Relief for Student Loan Borrowers Victimized by “Relief” Companies Masquerading as Legitimate Help

69 Pages Posted: 30 Jun 2021

See all articles by Creola Johnson

Creola Johnson

Ohio State University - Michael E. Moritz College of Law

Date Written: June 28, 2021


Masquerading as legitimate help are companies that target forty-four million borrowers
owing over $1.6 trillion in student loan debt. “Relief” companies purport to help borrowers
struggling to repay student loans but, in fact, inflict irreversible financial harm by charging
borrowers unlawful fees. Often pretending to be affiliated with the U.S. Department of
Education (Education Department), relief companies falsely claim they can enroll borrowers
into income-driven repayment plans and forgiveness programs. Exploiting twenty-first century
technologies, relief companies can now easily reach millions of borrowers by, for example,
making robocalls to cellphones, posting phony five-star reviews on social media, and requiring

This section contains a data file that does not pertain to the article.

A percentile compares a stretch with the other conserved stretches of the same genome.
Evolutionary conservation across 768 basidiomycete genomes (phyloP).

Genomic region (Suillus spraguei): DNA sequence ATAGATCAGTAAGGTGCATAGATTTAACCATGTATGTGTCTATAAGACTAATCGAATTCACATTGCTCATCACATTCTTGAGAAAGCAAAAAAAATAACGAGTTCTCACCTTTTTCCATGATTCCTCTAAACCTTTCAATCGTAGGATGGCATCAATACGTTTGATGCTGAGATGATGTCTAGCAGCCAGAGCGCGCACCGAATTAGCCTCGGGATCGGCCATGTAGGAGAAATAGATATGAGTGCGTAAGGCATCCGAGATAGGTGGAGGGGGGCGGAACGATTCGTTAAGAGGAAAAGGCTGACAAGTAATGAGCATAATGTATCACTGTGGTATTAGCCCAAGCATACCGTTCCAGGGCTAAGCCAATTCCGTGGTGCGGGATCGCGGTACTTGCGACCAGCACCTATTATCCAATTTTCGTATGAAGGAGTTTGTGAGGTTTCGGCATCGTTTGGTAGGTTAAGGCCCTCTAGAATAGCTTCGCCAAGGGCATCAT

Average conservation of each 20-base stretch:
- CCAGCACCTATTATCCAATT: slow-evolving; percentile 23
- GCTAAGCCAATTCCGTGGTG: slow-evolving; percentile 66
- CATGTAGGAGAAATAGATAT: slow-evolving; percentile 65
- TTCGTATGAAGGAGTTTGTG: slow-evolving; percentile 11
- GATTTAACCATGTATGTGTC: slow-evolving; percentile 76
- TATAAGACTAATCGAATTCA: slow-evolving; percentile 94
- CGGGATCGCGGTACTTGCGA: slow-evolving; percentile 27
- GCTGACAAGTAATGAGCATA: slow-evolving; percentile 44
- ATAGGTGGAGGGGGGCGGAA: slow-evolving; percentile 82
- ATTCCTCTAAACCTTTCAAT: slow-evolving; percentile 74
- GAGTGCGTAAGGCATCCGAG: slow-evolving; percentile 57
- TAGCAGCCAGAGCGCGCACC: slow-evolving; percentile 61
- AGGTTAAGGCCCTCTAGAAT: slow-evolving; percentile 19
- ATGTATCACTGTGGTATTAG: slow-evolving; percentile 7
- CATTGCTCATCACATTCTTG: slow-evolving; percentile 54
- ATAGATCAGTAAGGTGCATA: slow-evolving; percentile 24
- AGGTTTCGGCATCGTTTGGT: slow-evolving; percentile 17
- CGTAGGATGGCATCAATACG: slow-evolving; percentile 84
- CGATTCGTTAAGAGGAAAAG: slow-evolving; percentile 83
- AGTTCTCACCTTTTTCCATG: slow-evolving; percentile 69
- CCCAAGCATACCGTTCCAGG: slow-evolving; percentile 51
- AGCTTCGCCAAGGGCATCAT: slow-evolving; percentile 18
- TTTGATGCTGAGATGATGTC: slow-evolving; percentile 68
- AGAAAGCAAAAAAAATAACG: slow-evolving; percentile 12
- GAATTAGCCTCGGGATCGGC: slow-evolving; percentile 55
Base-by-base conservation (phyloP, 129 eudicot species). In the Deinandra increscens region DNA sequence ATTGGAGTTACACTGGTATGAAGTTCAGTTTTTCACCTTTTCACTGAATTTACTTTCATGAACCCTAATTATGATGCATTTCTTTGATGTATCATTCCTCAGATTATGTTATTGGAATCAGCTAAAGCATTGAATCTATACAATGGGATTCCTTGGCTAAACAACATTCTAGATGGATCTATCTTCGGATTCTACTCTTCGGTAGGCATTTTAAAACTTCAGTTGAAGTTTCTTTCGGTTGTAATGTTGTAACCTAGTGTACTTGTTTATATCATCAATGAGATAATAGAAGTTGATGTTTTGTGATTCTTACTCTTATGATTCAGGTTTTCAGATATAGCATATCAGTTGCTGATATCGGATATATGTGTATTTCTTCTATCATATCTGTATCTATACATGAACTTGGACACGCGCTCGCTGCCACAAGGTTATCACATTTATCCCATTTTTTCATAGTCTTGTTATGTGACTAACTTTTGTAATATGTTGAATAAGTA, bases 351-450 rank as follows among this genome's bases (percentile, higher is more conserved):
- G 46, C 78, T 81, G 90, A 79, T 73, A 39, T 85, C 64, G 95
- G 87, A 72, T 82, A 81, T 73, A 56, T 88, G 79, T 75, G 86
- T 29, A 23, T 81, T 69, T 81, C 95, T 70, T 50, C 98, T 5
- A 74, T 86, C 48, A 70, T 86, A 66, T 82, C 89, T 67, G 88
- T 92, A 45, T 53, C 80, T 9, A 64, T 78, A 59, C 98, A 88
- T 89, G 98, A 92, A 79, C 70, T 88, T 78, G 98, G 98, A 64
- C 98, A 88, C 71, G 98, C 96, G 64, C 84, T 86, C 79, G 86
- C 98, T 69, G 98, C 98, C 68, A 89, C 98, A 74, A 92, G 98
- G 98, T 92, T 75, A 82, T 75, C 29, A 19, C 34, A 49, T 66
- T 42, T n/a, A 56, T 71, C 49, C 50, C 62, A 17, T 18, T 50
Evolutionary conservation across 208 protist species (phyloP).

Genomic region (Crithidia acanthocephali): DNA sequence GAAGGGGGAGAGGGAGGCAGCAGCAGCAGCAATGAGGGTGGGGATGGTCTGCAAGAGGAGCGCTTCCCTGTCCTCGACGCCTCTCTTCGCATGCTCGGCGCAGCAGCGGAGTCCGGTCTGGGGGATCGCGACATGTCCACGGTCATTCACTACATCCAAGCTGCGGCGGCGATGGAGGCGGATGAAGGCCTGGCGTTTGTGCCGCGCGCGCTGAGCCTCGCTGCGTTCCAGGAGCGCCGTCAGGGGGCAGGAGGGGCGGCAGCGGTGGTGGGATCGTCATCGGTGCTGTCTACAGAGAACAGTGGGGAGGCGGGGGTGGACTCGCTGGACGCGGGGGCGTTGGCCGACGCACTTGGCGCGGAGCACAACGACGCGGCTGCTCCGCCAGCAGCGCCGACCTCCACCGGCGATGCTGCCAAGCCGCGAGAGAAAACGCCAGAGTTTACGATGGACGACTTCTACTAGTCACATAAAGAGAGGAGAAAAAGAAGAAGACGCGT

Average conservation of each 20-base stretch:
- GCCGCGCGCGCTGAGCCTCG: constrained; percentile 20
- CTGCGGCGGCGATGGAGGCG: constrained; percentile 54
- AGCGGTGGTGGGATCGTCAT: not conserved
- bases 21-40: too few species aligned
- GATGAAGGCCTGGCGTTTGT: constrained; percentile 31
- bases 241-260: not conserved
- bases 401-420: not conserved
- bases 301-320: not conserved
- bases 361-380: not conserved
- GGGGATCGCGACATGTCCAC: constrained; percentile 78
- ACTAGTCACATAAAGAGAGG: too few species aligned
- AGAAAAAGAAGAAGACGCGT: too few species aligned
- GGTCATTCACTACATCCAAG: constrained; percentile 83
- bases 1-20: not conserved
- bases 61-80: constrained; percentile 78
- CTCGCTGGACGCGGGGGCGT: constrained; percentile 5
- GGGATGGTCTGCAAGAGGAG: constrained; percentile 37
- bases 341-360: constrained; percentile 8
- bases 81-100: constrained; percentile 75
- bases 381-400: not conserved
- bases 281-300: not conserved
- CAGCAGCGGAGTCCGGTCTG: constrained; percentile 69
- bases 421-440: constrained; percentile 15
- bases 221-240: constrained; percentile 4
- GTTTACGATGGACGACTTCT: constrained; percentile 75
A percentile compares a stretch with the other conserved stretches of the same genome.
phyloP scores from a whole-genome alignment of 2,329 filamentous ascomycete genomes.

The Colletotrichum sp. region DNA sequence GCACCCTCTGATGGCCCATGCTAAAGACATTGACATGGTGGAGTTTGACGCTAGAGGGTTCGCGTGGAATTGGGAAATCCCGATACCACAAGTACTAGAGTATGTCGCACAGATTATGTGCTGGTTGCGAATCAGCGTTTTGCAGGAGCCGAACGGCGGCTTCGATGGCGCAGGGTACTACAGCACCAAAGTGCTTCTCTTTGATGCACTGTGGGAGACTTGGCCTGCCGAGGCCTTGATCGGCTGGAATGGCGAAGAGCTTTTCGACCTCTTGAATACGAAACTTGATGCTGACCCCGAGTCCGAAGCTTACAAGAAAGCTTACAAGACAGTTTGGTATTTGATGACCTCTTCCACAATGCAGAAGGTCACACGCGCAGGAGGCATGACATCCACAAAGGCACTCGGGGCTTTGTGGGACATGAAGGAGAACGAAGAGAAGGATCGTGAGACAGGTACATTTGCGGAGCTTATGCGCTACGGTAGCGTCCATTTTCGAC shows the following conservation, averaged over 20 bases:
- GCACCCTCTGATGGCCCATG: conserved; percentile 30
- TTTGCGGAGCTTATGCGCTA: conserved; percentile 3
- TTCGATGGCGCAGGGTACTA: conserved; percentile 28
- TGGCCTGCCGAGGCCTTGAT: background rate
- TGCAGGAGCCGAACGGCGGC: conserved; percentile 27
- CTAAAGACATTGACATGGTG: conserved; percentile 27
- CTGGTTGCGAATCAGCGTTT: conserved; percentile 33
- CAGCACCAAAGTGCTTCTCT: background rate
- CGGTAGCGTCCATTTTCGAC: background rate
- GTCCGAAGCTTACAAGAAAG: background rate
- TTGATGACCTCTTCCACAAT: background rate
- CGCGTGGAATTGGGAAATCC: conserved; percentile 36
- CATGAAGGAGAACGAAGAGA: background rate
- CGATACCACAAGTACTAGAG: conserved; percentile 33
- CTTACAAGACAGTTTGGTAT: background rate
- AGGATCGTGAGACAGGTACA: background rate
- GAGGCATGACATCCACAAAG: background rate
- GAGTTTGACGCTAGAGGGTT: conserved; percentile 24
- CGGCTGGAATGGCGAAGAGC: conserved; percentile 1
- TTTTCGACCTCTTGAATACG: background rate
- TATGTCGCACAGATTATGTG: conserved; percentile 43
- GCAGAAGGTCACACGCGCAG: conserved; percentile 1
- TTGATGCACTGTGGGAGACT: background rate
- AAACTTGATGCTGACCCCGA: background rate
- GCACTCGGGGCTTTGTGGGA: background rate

borrowers to e-sign documents disclosing their financial information. One company alone
bilked student loan borrowers out of thirty-five million dollars in unlawful fees for bogus relief.

This Article addresses the federal response to widespread fraud by relief companies.
Borrowers can theoretically obtain free help from private companies called “loan servicers,”
which are authorized by the Education Department to assist borrowers with repayment
options. However, under new leadership since 2017, the Education Department has taken
steps to shield loan servicers from being held accountable for alleged unlawful servicing
practices. Similarly, the Bureau of Consumer Financial Protection (CFPB) has implemented
several harmful changes, including closing the only federal office dedicated to assisting student
loan borrowers. In light of harmful actions taken by the CFPB and the Education
Department, this Article proposes that states establish ombudsmen to effectively advocate for
borrowers and eliminate their susceptibility to relief companies falsely promising to help. This
Article also proposes that Congress require the Education Department to implement existing
technology-based solutions to prevent relief companies from taking over borrowers’ online loan
accounts to conceal their fraudulent activities.

Suggested Citation

Johnson, Creola, Relief for Student Loan Borrowers Victimized by “Relief” Companies Masquerading as Legitimate Help (June 28, 2021). Ohio State Legal Studies Research Paper No. 633, Available at SSRN: or

Creola Johnson (Contact Author)

Ohio State University - Michael E. Moritz College of Law ( email )

55 West 12th Avenue
Columbus, OH 43210
United States

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